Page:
Showing posts from October, 2013

Wuthering Heights

My aim this year has been to read more, among other things. There's something gloriously delicious about curling up with a fat book and turning the pages as one's eyes devour the words that form lively pictures in one's head!

My favourite author, besides God of course - the original and best author of everything! - is Jane Austen. I've read all her novels many times, so it was time to branch out a bit and grow my brain a little further.

I'm starting with the Bronte sisters - Emily first. Her only novel is Wuthering Heights. I've only read about one-third of the novel and I have a list of words that were completely foreign to me. Laconic, for example. Penetralium. Lachrymose. Evincing. Physiognomy.

It was amazing to have to research prose!

Sadly, I've found it hard to get through the novel, so I turned to a TV series. I do this occasionally to help me understand the plot better. That in turn makes the novel easier to read. Previously, I've watched Jane Auste…


After therapy, my thoughts, as usual, churned away. In a healthy way, that is.

Without knowing how I came to the conclusion or why, I knew that it was time to revisit the past and make peace with it. It was time to face my father again. The powerful fear of seeing him again needed to be defused and neutralised.

I hadn't seen him for 18 years. The last time I saw him, I couldn't look at him. I was 16 years old and he was meant to take my brother and I for a few hours for a meal and catch up. I didn't want to go. I sat in the back seat of our Tarago, wearing my jeans and ugg boots and just shook my head when he asked me if I wanted to go.

He wasn't a loving father or husband. He wasn't abusive as such towards me, but he had some creepy tendencies. As an intuitive teen, I was very, very sensitive to his behaviour. I never thought I would see him again - even to have a go at him about the divorce - I honestly didn't care. But I had to face the fear of seeing him again…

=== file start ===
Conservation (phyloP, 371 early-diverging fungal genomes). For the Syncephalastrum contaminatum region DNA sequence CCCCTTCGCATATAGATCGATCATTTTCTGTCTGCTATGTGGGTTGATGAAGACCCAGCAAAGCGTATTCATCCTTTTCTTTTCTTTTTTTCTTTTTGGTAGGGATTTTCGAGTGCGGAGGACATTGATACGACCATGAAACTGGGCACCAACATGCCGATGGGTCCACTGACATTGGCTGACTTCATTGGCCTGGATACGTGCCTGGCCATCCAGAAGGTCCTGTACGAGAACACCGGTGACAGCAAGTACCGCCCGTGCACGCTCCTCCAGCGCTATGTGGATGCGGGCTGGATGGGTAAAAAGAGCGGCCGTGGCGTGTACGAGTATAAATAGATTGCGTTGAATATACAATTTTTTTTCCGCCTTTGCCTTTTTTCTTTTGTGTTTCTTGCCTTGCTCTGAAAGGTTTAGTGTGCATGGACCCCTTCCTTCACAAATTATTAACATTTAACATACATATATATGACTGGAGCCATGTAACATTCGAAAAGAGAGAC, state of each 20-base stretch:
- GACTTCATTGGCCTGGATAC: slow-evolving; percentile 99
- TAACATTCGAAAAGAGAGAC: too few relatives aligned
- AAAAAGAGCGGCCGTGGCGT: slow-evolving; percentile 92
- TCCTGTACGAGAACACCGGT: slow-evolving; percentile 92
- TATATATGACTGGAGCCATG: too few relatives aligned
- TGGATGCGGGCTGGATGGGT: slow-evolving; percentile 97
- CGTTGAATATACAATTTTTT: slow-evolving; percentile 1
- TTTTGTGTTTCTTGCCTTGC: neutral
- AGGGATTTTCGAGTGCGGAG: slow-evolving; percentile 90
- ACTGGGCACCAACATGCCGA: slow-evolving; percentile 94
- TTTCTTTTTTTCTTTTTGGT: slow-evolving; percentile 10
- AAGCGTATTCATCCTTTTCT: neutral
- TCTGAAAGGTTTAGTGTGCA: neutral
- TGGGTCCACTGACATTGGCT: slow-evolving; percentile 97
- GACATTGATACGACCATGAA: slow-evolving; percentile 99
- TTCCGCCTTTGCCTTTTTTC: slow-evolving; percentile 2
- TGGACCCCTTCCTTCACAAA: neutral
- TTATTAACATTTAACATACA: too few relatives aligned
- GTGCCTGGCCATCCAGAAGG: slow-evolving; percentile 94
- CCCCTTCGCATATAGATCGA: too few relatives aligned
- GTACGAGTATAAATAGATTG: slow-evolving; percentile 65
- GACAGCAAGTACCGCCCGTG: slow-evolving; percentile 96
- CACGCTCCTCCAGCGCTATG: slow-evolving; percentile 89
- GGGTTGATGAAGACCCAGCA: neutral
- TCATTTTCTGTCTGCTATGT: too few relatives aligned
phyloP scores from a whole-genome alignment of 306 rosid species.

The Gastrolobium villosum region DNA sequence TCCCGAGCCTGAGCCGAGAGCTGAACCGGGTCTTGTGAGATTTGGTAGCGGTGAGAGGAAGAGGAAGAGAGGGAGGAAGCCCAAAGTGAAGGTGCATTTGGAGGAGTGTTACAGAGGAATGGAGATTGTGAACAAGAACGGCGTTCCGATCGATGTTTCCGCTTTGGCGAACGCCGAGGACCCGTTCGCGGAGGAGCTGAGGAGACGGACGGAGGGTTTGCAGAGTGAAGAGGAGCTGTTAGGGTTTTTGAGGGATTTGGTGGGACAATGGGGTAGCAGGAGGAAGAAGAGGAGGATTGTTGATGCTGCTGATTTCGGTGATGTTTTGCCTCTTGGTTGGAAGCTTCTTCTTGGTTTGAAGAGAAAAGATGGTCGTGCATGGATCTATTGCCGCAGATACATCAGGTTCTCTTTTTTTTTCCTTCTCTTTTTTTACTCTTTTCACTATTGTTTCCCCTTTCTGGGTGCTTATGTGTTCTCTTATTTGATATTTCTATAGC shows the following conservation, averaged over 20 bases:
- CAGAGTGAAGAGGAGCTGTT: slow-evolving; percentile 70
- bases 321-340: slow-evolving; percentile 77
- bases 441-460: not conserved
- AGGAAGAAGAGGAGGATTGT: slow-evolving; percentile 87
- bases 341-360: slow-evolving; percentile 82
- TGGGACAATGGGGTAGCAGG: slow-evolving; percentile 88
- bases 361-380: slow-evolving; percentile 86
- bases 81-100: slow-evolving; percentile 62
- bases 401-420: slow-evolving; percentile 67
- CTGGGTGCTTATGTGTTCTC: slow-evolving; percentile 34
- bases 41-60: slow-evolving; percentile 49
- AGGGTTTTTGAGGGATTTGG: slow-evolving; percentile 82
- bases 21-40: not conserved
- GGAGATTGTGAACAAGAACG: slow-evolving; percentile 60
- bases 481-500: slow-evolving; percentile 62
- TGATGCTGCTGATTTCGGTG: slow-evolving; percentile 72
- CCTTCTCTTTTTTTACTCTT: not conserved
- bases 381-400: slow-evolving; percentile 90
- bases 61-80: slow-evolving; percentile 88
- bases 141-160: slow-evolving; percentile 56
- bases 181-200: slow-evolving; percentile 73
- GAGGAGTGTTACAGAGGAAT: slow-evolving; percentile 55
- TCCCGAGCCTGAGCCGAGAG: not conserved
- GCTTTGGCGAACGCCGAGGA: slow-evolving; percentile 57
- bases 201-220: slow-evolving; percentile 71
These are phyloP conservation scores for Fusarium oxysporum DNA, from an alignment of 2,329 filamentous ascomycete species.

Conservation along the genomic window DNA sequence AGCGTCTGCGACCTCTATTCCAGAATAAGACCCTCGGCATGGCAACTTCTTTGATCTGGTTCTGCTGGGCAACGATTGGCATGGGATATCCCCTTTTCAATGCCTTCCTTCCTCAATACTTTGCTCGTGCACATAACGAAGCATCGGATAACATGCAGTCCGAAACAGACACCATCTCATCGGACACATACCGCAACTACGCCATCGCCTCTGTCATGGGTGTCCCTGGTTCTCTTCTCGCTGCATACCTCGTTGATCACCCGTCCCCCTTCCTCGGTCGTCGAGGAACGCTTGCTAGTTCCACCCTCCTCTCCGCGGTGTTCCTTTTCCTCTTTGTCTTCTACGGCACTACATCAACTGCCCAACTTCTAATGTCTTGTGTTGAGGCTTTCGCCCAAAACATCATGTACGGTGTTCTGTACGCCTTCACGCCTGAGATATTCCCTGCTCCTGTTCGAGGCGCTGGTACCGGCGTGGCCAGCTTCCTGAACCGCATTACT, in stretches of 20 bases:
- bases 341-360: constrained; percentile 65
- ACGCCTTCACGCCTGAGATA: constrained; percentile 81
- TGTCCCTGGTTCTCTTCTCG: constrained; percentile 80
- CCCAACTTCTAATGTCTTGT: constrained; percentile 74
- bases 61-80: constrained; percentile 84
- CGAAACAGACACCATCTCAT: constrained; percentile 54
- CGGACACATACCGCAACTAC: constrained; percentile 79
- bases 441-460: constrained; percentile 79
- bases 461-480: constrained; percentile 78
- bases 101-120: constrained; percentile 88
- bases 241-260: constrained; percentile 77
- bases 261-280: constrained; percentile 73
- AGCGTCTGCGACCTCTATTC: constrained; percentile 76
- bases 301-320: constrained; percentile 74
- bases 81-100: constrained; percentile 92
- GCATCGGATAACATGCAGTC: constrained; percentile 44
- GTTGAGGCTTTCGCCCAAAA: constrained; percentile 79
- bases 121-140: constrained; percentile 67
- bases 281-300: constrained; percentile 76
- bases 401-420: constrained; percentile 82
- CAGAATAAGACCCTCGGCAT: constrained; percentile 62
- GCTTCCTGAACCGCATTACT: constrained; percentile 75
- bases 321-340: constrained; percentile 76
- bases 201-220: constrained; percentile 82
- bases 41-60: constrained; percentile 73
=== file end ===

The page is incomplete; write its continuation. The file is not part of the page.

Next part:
The Space and The Outside Part 2

I flex my hands nervously as I step forward. The spiderweb closes in ahead and is strung back and forth across the tunnel in the middle, not just the outsides. My palms are sweaty and hot.

Walking forward, I start to duck and lean through the sticky mess. It brushes precariously to my arms, legs and head as I work my way through. In a few minutes, I am covered in it and moving forward becomes harder and harder.

Panicked, I struggle forward haphazardly. I shove my arms out and frantically push away the web as I try to drag my body through. It's hard. My heart is beating fiendishly in my ears.

I start shoving forward with my right shoulder, my body now mostly covered in the sticky muck from the spiderweb. My breath is coming out in sobs. Tears are falling from my eyes, but they aren't touching my skin - they're falling on the spiderweb stuck to my face.

I'm about ready to give up. I am hardly making any progress. It's hopeless.

My feet can hardly move when I push them wit…